Referring now to FIG. 2, the manner in which the calculation of a new calibration factor is effected will be described in detail. When the vehicle operator effects a calibration, he depresses the momentary contact switch 32, as indicated at 34 in FIG. 2. If the button 32 has not been pushed, the program merely cycles back to the input to 34. If the button 32 has been pushed, the calibration switch 30 is checked as indicated at 36. If the calibration switch 30 has not been closed, the program cycles back to the input of 36. The calibration switch 30 will be closed by the vehicle operator at the beginning of the aforementioned measured distance. Therefore, if the switch 30 has been closed, the microprocessor 22 then begins counting pulses, as indicated at 38. The microprocessor 22 continues to count pulses, until the calibration switch 30 is turned off, as indicated at 40 in FIG. 2, which occurs at the end of the measured distance. If the calibration switch 30 has not been closed or turned off, the program continues to count pulses by branching back to the input of 38. When the calibration switch 30 is turned off or opened, counting is stopped, as indicated at 42, and the number of pulses is stored in memory as indicated at 44. The new calibration constant is calculated, as indicated at 46, as equal to the nominal number of pulse counts Pn (30,000 pulses per mile), divided by the number of pulses stored in memory at 44. Accordingly, the microprocessor 22 will now retain in memory both the old calibration constant (hereinafter referred to as Fo) and the new calibration constant (hereinafter referred to as Fn).

Microprocessor 22 then calculates a reference speed RS1 using the old calibration constant and a predetermined speed as indicated at 48. The predetermined speed is a speed stored in memory, for example, 55 miles per hour (88 kilometers per hour) to effect the calculations indicated at 48 and 50 in FIG. 2. As indicated at 50, the same predetermined speed which was used to calculate the reference speed RS1 as indicated at block 48, is also used to calculate reference speed RS2 in block 50. However, RS2 is calculated using the new calibration constant Fn. As indicated at 52, the error is calculated as being equal to the difference between RS1 and RS2. This error which may be a positive or negative, is then tested as indicated at 54, to determine if it is within predetermined narrow limits. If the error is not within the limits, the calculation is aborted as indicated at 56. If the error is within the limits, the error, since it normallY would be quite small, is multiplied by a predetermined constant C at step 58 to form Error2. If the error calculated at step 52 is, for example, a plus 1 mile per hour, and the predetermined constant C is 5, Error2 at step 58 will be equal to a plus 5 miles per hour, so that a plus 1 mile per hour deviation in the reference speed between calculations using the old and new calibration constant will appear as a plus 5 miles per hour error in the calculation in block 60.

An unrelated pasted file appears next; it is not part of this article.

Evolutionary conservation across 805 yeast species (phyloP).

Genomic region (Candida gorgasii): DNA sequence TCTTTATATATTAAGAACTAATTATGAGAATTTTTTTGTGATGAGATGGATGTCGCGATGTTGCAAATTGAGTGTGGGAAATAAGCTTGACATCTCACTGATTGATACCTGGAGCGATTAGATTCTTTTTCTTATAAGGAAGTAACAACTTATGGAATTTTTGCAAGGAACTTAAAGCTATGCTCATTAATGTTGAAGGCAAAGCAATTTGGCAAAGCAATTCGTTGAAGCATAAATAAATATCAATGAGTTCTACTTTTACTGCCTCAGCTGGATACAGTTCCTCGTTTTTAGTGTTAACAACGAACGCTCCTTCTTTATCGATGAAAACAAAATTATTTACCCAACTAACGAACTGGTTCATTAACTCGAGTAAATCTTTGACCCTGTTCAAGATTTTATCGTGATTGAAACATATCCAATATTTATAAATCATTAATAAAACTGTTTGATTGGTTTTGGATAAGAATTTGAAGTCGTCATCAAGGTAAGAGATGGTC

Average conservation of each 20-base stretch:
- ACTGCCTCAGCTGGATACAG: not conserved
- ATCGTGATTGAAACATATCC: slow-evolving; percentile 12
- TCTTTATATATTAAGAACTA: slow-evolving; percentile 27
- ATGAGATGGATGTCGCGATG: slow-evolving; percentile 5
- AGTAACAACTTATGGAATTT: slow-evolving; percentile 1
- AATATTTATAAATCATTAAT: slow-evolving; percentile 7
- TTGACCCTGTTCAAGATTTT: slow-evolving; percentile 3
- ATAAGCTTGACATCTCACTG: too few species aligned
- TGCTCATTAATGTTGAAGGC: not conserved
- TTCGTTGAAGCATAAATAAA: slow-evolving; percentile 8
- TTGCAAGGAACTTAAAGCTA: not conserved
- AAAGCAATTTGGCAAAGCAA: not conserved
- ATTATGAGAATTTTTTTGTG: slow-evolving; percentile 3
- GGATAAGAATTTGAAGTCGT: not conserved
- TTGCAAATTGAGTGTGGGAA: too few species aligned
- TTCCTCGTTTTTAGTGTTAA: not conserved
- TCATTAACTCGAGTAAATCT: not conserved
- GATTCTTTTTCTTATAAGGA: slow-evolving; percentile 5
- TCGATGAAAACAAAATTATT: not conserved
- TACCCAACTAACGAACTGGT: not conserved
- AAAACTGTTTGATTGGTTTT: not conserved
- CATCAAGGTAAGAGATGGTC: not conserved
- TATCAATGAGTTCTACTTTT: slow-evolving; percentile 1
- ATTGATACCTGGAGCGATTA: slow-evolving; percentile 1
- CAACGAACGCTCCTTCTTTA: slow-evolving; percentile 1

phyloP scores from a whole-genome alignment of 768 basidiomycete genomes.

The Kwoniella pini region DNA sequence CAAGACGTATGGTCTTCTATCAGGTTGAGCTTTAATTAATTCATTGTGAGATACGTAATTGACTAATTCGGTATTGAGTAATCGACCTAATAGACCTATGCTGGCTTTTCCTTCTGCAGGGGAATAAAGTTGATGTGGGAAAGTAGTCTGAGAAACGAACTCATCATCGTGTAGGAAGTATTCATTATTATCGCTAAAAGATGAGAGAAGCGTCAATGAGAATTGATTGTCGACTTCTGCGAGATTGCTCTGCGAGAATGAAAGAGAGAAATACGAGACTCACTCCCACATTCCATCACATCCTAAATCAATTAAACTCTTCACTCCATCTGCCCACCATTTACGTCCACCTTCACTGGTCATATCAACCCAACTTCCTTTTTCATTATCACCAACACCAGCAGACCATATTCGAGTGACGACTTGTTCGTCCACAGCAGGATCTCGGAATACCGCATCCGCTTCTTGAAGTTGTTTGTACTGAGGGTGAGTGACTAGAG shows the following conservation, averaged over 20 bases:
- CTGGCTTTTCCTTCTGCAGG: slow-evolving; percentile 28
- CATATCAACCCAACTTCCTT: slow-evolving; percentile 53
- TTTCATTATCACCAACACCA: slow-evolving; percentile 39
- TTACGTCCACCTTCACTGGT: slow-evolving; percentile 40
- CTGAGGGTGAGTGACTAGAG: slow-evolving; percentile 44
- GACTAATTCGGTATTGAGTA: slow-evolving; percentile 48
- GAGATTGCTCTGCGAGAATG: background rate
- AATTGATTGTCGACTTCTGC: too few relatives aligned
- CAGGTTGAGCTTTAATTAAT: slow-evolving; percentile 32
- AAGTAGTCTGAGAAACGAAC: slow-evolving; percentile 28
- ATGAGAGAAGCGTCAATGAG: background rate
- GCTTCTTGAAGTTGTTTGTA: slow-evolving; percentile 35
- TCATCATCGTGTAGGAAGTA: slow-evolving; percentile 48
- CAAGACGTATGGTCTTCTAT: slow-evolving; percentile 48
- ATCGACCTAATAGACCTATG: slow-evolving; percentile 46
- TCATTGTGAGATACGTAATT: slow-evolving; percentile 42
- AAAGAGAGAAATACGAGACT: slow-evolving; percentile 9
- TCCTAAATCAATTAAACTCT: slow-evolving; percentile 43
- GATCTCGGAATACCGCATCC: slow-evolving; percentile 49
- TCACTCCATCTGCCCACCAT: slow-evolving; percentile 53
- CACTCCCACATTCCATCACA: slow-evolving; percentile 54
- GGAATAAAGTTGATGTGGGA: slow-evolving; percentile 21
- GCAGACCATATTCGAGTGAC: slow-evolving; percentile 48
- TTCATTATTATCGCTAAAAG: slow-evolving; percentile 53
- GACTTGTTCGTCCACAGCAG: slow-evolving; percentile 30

As indicated at 60, a display error speed DSP is calculated by adding Error2 to a predetermined zero error speed. Zero error speed used at block 60 may be the same as or different than the reference speed used to calculate RS1 and RS2 For example, if the predetermined zero error speed to be used is 45 miles per hour (72 kilometers per hour), and Error2 is a plus 5, the display error speed DSP will be 50 miles per hour (80 kilometers per hour). As indicated at 62, the vehicle operator is required to close the calibration switch 30 while vehicle speed is zero in order to display on display 26 the display error speed DSP, which may be greater thor less than the zero error speed (chosen arbitrarily here as 45 miles per hour). If the calibration switch 30 has not been closed, the program branches back to the input of 62. Since the vehicle operator knows the predetermined zero error speed (chosen here as 45 miles per hour), the magnitude of difference between the display error speed DSP and the zero error speed allows the vehicle operator to determine the acceptability of the calculation of the new calibration constant.